Who Should Have Tried Captain Ashby?

By John H. Cushman

General Clark's authority stems from the 1986 Goldwater-Nichols Department of Defense Reorganization Act, which gave each U.S. combatant commander ". . . authoritative direction over all aspects of [his command's] military operations, joint training, and logistics . . . coordinating and approving those aspects of administration and support [including control of resources and equipment, organization, and training] and discipline necessary to carry out missions assigned to the command; and . . . suspending subordinates and convening courts-martial...."

These and other strong provisions were written into the law because Senator Barry Goldwater and Congressman Bill Nichols, having reflected on the weak authority of the theater commander as revealed in the 1983 Beirut Marine disaster, sought to leave no doubt about the full responsibility of the combatant commander or about his commensurate authority.

Coalition operations such as those in the Balkans and those of the Gulf War routinely are directed through an allied chain of command, in which U.S. commanders hold the key positions at most—if not all—senior levels, and other nations' contingents contribute to task forces at lower echelons. These U.S. commanders usually are double-hatted, with additional duties in a U.S.-only chain of command. Goldwater-Nichols applies only to a U.S. chain of command, but the muscular command chain it fosters adds tangible strength to the chain of coalition command where the "consent of the commanded" ultimately is required.

In the Ashby case, General Clark as SACEur had assigned responsibility for NATO air operations in the Balkans to his NATO subordinate, then Admiral T. Joseph Lopez, U.S. Navy, who was Commander, Allied Forces South (ComAFSouth), headquartered in Naples. Admiral Lopez was also Commander in Chief, U.S. Naval Forces Europe (CinCUSNavEur), which was the U.S. European Command's Navy component—but not its naval component, inasmuch as U.S. Marine Forces Europe (MarForEur) was located near Stuttgart, Germany, alongside Headquarters, U.S. European Command. (The Marine Corps designates General Pace also as Commander, U.S. Marine Forces Europe. General Pace, who visits Europe from time to time, keeps a Marine colonel on station near Stuttgart.) Admiral Lopez's U.S. headquarters, which had no jurisdiction over Marines ashore, was in London; his normal duty location was in Naples.

As NATO's ComAFSouth, Admiral Lopez assigned direct responsibility for NATO air operations over the Balkans to U.S. Air Force Lieutenant General Richard C. Bethurem (since replaced), whose NATO title was Commander, Allied Air Forces Southern Europe, headquartered in Naples. His Fifth Allied Tactical Air Force (5 ATAF) headquarters, under an Italian lieutenant general, was located at Dalmolin Air Base near Vicenza. There General Bethurem, who was the designated Combined Force Air Component Commander (CFACC) with tasking authority for joint and multinational air operations in Bosnia-Herzegovina, exercised his component commander responsibilities through a Combined Air Operations Center.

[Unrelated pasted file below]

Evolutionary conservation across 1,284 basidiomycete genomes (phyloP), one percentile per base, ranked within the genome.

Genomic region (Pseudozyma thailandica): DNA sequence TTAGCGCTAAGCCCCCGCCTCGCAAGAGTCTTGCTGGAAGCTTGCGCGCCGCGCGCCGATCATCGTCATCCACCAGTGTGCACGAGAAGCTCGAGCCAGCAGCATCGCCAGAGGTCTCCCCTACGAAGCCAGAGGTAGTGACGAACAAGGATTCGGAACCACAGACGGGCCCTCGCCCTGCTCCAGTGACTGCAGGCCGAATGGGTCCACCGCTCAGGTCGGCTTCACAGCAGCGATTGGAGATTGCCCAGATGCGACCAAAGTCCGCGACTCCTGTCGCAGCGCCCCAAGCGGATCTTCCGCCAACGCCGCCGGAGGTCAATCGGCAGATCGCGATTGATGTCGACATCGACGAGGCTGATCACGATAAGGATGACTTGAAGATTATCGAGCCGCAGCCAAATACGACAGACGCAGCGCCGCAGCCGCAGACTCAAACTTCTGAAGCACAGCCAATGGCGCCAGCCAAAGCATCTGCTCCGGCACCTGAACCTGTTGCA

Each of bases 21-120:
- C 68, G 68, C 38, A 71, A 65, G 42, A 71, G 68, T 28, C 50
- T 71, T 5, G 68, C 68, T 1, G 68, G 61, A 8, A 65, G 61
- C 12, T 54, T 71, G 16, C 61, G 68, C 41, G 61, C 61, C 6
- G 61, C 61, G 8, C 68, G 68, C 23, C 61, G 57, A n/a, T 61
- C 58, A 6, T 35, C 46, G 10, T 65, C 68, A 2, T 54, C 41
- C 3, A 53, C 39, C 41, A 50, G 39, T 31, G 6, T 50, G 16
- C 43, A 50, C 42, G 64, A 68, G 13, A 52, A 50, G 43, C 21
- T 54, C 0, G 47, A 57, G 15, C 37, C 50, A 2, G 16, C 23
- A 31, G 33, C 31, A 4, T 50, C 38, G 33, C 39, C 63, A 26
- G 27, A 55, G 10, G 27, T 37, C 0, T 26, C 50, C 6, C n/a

General Bethurem was also Commander, U.S. 16th Air Force, at the Italians' Aviano Air Base 50 miles from 5 ATAF' s headquarters. His coalition air domain, mostly at Aviano, consisted of the permanently based U.S. Air Force's 31st Fighter Wing with its two F-16 squadrons, augmented by a host of temporary duty units of the U.S. Air Force and Marine Corps, plus British, Spanish, Canadian, and French air squadrons housed in a sizeable tent city. Of all of these, he truly commanded only units of the U.S. Air Force; for the others his authority was limited to tactical control, and this only for operational missions over the Balkans as tasked by 5 ATAF's air-tasking order. Captain Ashby's was one of five aircraft in Marine Electronic Warfare Squadron Two at Aviano. Because it had, as was authorized, filed a flight plan for that training mission outside the purview of the air-tasking order, it was not under General Bethurem's tactical control when it struck the gondola cable some 370 feet above the valley floor.

With one U.S. Air Force general as Deputy Commander 5th ATAF, another as Director of the Combined Air Operations Center, and a third commanding the 31st Fighter Wing, General Bethurem was assured of sufficient U.S. Air Force senior expertise on station to execute his mission of coalition air operations over the Balkans. He had in place the necessary U.S. and NATO command and control systems, including the NATO version of the AWACS, to ensure his coalition air's effective operation.